Emily Dickinson had the attic. Rivers Cuomo had the garage. And in an essay in this month’s Details, Michael Chabon stakes his claim on … the basement. Playing in the basement as a child, he writes, “helped form the basis of my life as a writer, a denizen of the basement of my soul.”
He continues: “I suppose it is no accident that basements, hidden lairs, and underground settings have features so routinely in my fiction … In almost everything I’ve written you can find buried treasures, Batcaves and hidey-holes, half-forgotten underground worlds that perhaps encode the rapture and the bitterness of my own isolation.” He goes on to bemoan and then celebrate his current California residence’s basementlessness. Um, at length.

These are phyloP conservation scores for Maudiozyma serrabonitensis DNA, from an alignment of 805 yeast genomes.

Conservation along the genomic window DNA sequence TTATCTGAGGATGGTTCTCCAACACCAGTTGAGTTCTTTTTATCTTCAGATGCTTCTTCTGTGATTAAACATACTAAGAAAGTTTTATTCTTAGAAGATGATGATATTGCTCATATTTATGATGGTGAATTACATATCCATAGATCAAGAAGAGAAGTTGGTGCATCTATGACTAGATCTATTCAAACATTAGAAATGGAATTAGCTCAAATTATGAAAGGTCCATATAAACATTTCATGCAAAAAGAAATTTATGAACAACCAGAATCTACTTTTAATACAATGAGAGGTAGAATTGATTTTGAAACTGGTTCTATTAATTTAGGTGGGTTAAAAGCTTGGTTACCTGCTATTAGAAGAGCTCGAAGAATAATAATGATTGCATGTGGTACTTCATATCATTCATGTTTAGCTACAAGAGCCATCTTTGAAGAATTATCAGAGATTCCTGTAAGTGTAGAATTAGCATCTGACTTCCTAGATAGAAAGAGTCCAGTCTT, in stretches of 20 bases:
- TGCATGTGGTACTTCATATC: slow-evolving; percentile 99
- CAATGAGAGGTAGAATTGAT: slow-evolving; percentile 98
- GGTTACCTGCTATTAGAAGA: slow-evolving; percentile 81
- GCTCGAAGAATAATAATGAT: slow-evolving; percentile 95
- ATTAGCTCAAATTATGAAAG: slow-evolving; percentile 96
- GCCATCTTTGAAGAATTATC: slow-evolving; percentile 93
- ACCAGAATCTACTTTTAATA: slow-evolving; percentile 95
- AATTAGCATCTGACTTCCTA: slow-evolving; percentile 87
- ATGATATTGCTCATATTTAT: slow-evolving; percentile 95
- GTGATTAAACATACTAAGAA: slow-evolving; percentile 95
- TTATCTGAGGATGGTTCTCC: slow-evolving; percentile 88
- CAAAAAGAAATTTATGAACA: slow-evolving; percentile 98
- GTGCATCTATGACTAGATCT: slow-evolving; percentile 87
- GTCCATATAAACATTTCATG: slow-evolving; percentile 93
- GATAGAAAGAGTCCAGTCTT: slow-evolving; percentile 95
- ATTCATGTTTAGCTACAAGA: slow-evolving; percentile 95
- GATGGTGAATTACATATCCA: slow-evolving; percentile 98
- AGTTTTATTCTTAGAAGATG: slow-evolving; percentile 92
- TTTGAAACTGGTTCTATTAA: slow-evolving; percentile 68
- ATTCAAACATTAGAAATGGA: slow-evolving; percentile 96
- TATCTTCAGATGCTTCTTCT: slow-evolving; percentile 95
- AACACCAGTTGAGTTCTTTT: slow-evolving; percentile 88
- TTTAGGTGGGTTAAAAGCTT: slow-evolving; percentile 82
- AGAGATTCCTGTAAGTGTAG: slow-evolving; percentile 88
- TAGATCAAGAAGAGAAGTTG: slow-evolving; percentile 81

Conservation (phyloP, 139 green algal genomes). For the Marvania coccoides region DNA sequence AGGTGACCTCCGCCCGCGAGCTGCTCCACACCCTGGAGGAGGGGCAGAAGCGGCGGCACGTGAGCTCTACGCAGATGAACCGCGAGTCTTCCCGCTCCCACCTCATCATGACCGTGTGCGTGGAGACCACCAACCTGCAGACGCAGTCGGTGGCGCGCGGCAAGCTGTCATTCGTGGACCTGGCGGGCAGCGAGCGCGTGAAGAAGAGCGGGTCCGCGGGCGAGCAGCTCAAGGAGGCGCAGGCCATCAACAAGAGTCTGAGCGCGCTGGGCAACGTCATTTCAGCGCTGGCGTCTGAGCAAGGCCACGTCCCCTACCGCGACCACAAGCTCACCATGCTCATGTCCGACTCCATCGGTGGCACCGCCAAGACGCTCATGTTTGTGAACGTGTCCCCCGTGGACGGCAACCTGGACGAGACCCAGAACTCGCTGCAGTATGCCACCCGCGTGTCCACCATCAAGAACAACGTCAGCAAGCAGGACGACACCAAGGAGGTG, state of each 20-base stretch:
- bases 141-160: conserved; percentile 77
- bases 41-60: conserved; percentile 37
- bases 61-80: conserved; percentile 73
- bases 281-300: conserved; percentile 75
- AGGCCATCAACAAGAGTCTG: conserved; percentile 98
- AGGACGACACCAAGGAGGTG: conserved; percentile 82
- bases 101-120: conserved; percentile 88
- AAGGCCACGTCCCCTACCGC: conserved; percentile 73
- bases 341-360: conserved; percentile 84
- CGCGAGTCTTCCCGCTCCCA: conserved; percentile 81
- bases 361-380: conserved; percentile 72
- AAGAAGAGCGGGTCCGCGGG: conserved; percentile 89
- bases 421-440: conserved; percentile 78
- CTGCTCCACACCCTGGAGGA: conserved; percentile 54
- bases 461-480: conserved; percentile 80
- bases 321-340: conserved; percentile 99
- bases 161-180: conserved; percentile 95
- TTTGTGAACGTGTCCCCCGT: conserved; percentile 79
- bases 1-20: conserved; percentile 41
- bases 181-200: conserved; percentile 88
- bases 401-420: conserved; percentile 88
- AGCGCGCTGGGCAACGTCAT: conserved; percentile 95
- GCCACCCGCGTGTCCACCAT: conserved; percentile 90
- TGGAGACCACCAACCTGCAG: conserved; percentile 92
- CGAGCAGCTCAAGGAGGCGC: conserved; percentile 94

Sometimes I feel like writing essays like this for magazines like Details — another recent example is Jonathan Safran Foer’s discourse on his vegetarianism in Real Simple — is, for marquee-name authors, sort of like when movie stars shoot ads for whiskey or sunglasses or gum in Japan. You know? It’s like part of them thinks no one will ever find out. Seriously: “denizen of the basement of my soul?”